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Arculo Consort of Viols
Matthew Farrell, Sarah Small, Cai Waverley-Hudson and Tim Edwards
Notes on the performers
Arculo Consort of Viols is a young and vibrant group of professional viol players from across Britain. The five founder members all studied together at The Royal Welsh College of Music and Drama, where the group formed, and have since moved from strength to strength performing recitals and services in some of the UK’s most prestigious cathedrals, churches and concert halls.
Arculo strives to convey consort music with intelligence and playful creativity and hopes to bring new energy to sublime viol music, whilst creating a relaxed and fun atmosphere for audiences of all ages.
Arculo’s 2022/2023 season has seen festival appearances at Lincoln Cathedral’s Byrd 400 Festival, Chichester and Newark festivals. The consort have also enjoyed playing in Southwell and London and gave a public workshop at the Newark School of Violin Making.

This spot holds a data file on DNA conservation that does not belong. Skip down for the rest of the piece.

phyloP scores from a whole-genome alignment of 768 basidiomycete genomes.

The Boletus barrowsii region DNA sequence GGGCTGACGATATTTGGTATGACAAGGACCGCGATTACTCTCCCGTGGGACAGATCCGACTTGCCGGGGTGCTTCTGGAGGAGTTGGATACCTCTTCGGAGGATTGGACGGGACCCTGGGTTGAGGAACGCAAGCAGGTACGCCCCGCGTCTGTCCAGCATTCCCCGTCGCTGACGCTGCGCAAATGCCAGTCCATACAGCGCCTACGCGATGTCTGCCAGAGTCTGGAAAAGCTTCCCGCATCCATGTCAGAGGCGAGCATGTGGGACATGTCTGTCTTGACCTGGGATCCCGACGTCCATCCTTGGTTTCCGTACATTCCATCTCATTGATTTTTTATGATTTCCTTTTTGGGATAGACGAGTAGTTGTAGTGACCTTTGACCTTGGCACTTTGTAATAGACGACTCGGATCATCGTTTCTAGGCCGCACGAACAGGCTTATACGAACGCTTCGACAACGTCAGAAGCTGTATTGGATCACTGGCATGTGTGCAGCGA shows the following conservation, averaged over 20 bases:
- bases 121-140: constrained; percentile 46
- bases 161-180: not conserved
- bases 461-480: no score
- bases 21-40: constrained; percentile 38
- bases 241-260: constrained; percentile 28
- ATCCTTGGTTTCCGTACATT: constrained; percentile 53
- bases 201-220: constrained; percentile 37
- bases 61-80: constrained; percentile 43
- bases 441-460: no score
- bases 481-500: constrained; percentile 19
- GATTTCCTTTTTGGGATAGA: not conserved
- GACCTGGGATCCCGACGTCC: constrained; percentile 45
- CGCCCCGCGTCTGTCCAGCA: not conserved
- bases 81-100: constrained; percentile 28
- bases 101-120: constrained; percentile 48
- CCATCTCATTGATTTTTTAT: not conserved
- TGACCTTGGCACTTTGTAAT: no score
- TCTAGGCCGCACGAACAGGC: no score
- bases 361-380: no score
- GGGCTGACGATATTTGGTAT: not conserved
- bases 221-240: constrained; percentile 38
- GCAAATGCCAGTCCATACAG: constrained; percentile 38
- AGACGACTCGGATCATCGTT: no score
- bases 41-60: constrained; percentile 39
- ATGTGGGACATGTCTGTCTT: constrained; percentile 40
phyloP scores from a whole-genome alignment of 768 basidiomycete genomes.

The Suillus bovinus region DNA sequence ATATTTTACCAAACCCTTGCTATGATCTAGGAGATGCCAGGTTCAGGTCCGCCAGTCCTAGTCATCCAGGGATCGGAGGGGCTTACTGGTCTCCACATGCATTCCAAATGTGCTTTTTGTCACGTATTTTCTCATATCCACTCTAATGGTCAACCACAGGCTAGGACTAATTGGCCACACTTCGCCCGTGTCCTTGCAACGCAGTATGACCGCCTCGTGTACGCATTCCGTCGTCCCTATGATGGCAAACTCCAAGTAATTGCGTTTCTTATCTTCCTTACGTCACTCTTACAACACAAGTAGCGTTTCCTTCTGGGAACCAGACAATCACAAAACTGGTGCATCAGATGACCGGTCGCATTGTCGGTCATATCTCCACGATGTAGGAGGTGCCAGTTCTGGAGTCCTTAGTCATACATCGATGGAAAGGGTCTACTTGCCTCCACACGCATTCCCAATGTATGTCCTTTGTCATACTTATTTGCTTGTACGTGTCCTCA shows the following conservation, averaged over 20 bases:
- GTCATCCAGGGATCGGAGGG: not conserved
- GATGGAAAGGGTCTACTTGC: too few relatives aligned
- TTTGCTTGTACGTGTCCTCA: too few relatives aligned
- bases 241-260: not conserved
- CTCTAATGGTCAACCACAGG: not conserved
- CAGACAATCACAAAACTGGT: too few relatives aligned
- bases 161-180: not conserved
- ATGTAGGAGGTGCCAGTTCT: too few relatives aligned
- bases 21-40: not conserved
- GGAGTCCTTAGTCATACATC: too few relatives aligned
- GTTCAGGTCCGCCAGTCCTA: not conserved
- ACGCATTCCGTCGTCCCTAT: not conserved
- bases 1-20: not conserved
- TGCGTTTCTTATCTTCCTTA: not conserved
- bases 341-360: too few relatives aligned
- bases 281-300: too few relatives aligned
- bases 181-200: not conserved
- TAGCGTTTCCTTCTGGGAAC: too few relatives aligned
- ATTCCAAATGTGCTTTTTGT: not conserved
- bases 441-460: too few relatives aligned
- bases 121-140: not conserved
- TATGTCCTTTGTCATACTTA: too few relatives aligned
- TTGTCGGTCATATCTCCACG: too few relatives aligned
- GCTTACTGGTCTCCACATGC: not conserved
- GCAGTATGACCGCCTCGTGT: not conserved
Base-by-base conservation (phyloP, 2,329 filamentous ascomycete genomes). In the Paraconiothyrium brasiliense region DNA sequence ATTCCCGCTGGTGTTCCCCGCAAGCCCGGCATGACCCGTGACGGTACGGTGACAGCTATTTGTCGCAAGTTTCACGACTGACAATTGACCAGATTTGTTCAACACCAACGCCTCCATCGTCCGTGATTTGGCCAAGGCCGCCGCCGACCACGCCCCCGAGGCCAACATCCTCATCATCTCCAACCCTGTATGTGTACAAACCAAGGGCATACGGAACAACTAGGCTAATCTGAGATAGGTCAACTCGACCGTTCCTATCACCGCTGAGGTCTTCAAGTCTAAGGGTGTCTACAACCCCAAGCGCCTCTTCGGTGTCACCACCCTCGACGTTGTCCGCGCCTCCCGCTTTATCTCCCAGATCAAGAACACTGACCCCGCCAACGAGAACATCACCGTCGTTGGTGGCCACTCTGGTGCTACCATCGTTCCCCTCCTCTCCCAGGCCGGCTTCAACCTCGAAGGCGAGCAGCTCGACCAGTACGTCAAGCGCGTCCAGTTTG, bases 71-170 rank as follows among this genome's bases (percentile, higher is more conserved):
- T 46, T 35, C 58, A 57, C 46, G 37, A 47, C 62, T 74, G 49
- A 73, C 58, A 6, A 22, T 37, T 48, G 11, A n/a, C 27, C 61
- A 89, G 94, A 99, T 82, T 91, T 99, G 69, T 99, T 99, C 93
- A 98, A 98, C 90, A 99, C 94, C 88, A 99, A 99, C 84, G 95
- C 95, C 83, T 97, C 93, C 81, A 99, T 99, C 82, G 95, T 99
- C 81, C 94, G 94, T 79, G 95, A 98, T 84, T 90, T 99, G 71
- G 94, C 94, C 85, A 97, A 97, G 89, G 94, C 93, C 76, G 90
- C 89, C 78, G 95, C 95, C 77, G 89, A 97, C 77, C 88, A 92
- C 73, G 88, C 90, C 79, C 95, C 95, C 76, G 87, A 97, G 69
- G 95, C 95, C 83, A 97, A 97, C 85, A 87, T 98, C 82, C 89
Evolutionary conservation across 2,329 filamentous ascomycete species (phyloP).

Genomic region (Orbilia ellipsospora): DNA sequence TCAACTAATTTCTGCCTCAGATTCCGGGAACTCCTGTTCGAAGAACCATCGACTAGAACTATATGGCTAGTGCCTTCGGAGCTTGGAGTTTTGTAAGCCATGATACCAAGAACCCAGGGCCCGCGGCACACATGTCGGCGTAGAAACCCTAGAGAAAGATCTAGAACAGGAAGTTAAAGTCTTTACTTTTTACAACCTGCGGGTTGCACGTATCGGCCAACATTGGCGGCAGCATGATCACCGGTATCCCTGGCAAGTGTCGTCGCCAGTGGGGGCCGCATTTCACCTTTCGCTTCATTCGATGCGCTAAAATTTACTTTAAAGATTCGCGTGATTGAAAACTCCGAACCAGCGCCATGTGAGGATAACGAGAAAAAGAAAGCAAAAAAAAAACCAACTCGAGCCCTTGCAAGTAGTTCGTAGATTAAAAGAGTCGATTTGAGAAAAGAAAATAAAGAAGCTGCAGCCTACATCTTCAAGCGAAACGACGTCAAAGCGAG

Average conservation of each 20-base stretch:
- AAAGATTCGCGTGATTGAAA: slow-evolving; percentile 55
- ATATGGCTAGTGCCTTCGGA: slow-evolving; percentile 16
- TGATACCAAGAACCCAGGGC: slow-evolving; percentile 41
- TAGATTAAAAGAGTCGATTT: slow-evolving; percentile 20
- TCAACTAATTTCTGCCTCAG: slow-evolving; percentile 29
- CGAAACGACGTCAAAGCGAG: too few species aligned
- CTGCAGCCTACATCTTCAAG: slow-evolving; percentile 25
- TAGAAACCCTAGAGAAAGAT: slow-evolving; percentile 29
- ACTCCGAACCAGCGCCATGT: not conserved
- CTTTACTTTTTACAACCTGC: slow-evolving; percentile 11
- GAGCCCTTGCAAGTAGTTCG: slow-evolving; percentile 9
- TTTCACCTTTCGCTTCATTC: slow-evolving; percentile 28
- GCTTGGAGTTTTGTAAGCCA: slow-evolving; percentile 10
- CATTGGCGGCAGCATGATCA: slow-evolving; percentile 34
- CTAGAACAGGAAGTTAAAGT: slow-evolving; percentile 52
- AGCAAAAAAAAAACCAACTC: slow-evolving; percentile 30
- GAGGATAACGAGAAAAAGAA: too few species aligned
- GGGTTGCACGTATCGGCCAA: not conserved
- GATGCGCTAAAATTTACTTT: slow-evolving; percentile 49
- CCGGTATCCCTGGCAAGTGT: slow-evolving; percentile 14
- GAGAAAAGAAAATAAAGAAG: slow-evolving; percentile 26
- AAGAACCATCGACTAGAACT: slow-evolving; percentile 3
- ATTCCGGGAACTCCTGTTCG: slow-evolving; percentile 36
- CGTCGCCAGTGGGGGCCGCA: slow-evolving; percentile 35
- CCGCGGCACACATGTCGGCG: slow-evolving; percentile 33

Future engagements include a collaboration with vocal group Ensemble Pro Victoria at the Hatfield House Chamber Music Festival and a concert of Bach and Buxtehude at the Brighton Early Music Festival.
The First English Civil War (1642–1646), commenced when the King Charles I raised his standard at Nottingham on 22 August 1642, 20 miles (32 km) south west of Newark. The town was a mainstay of the Royalist (Cavalier) cause: “Newark was besieged on three occasions and finally surrendered only when ordered to do so by the King after his own surrender”. The town fielded at times as many as 600 soldiers, and raided many nearby towns of the opposing Parliamentarians (Roundheads). At the end of 1644 it was besieged, but relieved in March by Prince Rupert. Parliament commenced a new siege towards the end of January 1645 following more raiding, but this was relieved after a month. The final siege began in November 1645, by which time the town’s defences had been greatly strengthened. King Charles surrendered at Southwell, 8 miles (13 km) west of Newark, on 5 May 1646. He ordered Newark to surrender, which accepted under protest by the town’s garrison.